Map of the Self
I began this piece back when I was a wee tike of nine or so. My best friend at the time, Mandy and I had taken an interest in french knitting (I now call it cheater's knitting) and were both racing to who can make the longest rope (one is intended to sew the ropes into spirals to create potholders and rugs and things, but we were just thinking of our competition). After some time we both got bored with it and turned to other interests as children often do and mine got stuffed back in the closet.
Years later in college, we were asked to do a project based on a mapping of the self. For the first time in probably a decade I thought of this bazaar, yarn rope I had once began and seeked it out. The yarns used were a mishmash of different colors and lengths and when arranged as it is intended had the impression of tree rings. It was perfect (though I did feel a little funny about presenting a craft I had created as a child). To honor the project, I have continued adding on ever since. What was once maybe a dozen feet or so is now countless (I honestly have no idea how long it actually is). I would bring it along everywhere and knit while watching tv, while manning the garage sale, while at the park. I pick out yarns whenever I find something that strikes me whether at the thrift store or at a real yarn shop and I have received yarns as gifts from people that I can knit into my life. I began carrying it in a little heart shaped backpack and now it's grown to the point that my mother had to fashion me a new bag large enough to contain it. She keeps trying to get me to end this one and just begin a new one for portability reasons. As pragmatic as it would be, I don't foresee doing that. It's cumbersome and heavy but then again, what a perfect example of art imitating life!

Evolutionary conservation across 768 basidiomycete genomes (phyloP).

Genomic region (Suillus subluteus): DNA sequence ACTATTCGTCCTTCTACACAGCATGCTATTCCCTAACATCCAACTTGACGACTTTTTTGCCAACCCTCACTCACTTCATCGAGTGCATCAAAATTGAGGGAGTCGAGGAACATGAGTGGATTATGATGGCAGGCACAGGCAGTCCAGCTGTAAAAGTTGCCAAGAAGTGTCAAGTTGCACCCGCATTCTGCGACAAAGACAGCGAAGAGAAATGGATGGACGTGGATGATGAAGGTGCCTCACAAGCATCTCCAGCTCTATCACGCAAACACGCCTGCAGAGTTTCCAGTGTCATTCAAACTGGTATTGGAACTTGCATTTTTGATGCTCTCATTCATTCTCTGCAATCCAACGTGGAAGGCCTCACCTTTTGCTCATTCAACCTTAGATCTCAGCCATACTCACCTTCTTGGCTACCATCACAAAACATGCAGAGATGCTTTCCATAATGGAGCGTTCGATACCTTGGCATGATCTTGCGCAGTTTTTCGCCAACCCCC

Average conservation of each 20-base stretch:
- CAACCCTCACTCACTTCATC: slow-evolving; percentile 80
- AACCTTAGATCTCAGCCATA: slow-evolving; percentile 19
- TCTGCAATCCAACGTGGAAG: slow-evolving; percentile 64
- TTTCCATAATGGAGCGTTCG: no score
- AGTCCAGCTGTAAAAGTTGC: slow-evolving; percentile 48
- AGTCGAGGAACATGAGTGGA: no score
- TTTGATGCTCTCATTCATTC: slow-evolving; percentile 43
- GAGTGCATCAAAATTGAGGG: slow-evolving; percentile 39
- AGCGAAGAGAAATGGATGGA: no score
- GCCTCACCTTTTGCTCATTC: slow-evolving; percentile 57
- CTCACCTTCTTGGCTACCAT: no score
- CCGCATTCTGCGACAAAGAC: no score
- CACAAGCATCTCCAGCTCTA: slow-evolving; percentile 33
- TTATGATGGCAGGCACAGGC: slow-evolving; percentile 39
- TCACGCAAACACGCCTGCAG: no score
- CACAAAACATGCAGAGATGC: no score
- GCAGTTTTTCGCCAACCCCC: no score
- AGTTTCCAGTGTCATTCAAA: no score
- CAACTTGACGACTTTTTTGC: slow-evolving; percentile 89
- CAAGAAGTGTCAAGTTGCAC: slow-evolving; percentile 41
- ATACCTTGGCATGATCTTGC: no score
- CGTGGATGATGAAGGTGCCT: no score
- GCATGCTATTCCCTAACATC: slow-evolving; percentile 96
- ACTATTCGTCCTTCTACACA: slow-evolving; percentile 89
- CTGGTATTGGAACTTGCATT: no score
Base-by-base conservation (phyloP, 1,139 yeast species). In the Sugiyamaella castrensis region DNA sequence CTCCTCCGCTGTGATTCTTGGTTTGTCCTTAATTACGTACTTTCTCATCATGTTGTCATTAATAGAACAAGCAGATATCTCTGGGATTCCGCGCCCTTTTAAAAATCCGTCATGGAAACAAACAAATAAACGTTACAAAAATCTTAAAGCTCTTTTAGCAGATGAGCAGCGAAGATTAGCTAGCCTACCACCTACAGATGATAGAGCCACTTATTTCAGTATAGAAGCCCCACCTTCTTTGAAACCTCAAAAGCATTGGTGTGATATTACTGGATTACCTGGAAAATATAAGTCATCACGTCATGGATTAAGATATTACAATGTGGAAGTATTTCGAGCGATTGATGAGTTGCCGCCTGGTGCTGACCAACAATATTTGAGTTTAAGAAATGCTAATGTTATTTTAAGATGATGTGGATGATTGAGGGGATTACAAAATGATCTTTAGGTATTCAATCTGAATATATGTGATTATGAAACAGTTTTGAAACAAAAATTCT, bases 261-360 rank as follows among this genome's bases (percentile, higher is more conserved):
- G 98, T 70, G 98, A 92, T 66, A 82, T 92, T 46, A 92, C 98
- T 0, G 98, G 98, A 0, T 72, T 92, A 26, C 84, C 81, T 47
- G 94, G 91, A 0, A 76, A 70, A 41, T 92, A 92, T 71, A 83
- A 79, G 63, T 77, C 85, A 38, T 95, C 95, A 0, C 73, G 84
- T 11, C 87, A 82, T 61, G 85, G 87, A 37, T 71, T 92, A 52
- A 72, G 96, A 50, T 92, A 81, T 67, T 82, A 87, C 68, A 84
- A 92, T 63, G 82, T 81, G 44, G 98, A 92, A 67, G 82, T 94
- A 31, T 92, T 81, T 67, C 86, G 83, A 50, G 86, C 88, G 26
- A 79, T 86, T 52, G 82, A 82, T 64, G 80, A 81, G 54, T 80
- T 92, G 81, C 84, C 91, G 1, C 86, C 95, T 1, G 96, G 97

Oh, and if you are reading this, Mandy... I think I won.
I had the opportunity to create an installation focused on my senior thesis, the color pink. I wanted to create an experience of emersion in the color to the point of overwhelming and forcing the eyes to compensate for the hyper saturation. To do this, I built a 4x4 room and painted the interior fluorescent pink. There was a single doorway where a white wall was standing a few feet away. After spending time in the pink room and the participant proceeded to exit, the eyes would have adjusted to correct the extreme so much that the wall outside would no longer appear white, but green (the opposite of pink/red). I am unfortunately not currently finding any photos of the full structure (which is frustrating), but the man in the photo on the right is my Uncle Mike.
If it were not for his assistance and his mastery of carpentry, my dream of bringing this work to life would never have been possible.